After the Golden Age by Carrie Vaughn

Released: April 12, 2011
Format: Hardcover
Publisher: Tor

Series: n/a

Source: Library

Can an accountant defeat a supervillain? Celia West, only daughter of the heroic leaders of the superpowered Olympiad, has spent the past few years estranged from her parents and their high-powered lifestyle. She’s had enough of masks and heroics, and wants only to live her own quiet life out from under the shadow of West Plaza and her rich and famous parents.

Then she is called into her boss’ office and told that as the city’s top forensic accountant, Celia is the best chance the prosecution has to catch notorious supervillain the Destructor for tax fraud. In the course of the trial, Celia’s troubled past comes to light and family secrets are revealed as the rift between Celia and her parents grows deeper. Cut off from friends and family, Celia must come to terms with the fact that she might just be Commerce City’s only hope.

This all-new and moving story of love, family, and sacrifice is an homage to Golden Age comics that no fan will want to miss.

* * * * * * * * * * * * *

I had a completed version of this post that got eaten by a computer crash. I’ve tried to recreate it but my enthusiasm is a little lower this time around…

I was very excited when I saw this book at the library the other day. I’d been hoping that the library would get it and there it was. Early Christmas present for me! I’ve loved a good superhero story, ever since I was a kid, and with the resurgence of superheroes in the multiplexes and the more mainstream acceptance of superhero tales as being not just for kids, it’s easier than ever to get my hands on them. But they’re definitely not all good. Take Green Lantern, for example. I love me some Ryan Reynolds but that movie wasn’t satisfying at all. Thankfully, for every Green Lantern, we have a Thor or The Incredibles, so there are always good stories available. After the Golden Age, blessedly, falls into the latter category. It’s a good story. At times, it’s great. Other times, though they are rare, I found myself questioning the rationale behind some of the story’s plot pieces. All in all, though, I really enjoyed this book.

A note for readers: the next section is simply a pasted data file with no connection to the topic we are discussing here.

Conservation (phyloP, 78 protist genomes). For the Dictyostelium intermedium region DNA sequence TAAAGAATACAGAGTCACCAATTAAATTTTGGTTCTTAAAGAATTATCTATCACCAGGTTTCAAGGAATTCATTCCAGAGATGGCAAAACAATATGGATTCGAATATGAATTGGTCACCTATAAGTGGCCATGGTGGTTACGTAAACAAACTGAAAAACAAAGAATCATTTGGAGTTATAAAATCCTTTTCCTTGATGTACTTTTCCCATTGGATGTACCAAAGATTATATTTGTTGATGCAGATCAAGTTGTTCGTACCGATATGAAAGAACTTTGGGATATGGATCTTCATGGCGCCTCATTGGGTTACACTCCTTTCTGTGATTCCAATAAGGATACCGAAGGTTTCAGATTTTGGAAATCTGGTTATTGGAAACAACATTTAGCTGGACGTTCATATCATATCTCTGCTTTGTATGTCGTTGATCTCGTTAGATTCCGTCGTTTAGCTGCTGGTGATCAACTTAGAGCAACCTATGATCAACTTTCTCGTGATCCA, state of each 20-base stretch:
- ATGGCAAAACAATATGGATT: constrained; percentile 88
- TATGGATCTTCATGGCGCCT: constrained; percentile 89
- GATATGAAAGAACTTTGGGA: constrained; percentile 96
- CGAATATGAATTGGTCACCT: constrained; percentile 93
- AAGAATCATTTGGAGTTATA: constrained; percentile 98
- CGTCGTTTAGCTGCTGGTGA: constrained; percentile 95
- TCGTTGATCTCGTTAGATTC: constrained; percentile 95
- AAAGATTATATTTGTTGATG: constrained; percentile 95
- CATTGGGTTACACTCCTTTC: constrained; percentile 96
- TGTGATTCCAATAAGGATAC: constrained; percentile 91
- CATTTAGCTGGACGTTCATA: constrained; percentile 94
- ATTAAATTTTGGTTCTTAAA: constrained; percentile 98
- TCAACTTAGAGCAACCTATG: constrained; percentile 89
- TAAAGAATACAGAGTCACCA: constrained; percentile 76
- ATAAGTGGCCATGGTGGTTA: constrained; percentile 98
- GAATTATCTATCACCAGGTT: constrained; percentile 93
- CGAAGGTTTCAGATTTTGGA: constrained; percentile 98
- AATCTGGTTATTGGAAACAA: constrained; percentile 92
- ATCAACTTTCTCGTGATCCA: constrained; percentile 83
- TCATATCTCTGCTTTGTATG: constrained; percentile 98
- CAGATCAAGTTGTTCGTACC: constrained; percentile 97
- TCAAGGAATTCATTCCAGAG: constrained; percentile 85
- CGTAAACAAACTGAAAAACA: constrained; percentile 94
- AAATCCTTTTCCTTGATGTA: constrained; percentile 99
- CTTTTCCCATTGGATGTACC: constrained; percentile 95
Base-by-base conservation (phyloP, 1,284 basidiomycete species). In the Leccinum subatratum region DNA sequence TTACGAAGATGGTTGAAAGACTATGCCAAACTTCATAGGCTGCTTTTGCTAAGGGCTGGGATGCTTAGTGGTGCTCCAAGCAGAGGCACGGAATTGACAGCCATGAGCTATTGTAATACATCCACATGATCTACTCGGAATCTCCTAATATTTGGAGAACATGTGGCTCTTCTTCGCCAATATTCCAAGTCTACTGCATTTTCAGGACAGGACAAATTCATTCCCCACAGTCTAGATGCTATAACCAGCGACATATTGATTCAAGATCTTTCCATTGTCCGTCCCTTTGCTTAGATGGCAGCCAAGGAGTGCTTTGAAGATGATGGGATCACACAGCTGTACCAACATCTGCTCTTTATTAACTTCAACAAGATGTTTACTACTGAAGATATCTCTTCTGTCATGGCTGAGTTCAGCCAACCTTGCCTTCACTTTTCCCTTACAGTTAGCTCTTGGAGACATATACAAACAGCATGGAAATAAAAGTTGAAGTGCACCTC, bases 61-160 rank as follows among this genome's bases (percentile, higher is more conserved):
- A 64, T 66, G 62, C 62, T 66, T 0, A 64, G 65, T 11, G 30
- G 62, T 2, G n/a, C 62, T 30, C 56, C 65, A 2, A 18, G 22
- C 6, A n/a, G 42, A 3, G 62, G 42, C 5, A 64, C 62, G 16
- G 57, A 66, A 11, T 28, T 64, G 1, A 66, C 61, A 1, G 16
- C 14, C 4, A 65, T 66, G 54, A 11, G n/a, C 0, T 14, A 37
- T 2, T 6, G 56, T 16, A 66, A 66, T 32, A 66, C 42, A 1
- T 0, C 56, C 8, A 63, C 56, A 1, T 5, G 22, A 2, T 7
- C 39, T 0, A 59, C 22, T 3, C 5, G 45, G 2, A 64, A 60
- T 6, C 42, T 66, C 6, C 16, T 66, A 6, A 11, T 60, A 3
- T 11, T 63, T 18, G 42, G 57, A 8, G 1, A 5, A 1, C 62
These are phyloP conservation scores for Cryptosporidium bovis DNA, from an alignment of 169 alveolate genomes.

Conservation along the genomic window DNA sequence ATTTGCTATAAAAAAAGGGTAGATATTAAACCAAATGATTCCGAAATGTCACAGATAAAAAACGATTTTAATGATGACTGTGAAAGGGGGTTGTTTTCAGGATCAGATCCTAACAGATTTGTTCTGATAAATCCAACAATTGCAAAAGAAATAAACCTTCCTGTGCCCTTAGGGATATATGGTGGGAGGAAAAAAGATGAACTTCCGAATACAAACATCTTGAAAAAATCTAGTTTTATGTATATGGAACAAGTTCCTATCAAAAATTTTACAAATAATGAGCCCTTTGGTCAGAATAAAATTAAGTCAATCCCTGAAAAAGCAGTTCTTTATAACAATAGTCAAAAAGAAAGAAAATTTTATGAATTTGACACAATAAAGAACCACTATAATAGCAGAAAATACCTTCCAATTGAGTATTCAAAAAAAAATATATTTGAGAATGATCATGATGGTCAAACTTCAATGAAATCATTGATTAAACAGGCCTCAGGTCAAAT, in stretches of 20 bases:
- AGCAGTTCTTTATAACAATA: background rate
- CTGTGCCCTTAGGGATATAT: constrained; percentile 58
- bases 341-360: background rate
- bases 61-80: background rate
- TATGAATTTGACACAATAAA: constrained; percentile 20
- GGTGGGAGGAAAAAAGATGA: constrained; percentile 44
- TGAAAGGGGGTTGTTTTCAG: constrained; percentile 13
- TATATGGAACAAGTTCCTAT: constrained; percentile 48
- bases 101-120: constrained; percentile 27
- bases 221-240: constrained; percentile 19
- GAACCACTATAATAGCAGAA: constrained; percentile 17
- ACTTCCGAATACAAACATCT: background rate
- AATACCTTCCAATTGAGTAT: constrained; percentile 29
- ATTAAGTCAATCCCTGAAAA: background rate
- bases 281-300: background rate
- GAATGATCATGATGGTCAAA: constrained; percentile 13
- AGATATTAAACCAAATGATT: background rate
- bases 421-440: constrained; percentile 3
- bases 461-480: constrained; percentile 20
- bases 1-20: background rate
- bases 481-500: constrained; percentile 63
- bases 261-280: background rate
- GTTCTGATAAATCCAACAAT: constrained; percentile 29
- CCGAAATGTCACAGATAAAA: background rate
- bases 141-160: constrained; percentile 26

Written by Carrie Vaughn, author of the Kitty Norville series, After the Golden Age pays delightful homage to classic superhero tales. Even the title is an homage! In Commerce City, superheroes like the Olympiad are rogue, operating in a city whose police force tolerates their presence. (Batman! Justice League!) Celia, the powerless daughter of two superheroes, has grown up in this world and, because her parents’ secret identities were revealed, is the victim of repeated kidnappings by criminals who want the attention of her parents (Megamind — sort of, since Roxanne isn’t related to Metro Man). Like Roxanne, Celia is old hat at being kidnapped and takes it with a stoic attitude. There are also obvious parallels between the Olympiad and any number of superhero teams (the Justice League, the X-men, the Avengers, etc.). I can also see some similarities between Celia’s life and the first volumes of Runaways, though those kids have gifts of their own.

Overall, I enjoyed After the Golden Age. Celia is a sympathetic lead character and you really feel for her. She’s trying to lead a normal life but her family and their history with the Descructor keep getting in the way. But Celia’s determined to stick to her guns and lead the life she wants, which is admirable. I also liked that she offered a different perspective on the superhero story and that the cadre of heroes who inhabit Commerce City are similar to comic characters but not carbon copies. There were a couple things I didn’t love towards the end of the novel but it’s generally a satisfying read. I would recommend it to anyone who ever dreamed of wearing a cape (at least until they saw Edna’s cape rant in The Incredibles).


3 responses to “After the Golden Age by Carrie Vaughn”

  1. Melissa (My words and pages) says :

    Oh, this is one author I want to give a go someday. 🙂 Glad to hear you enjoyed this one as well. Sorry to hear you lost your first writing of the review, but you did a wonderful job. 🙂

  2. jenn says :

    Thanks, Melissa. 🙂

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  1. Posted in 2011 | I READ GOOD - January 1, 2012

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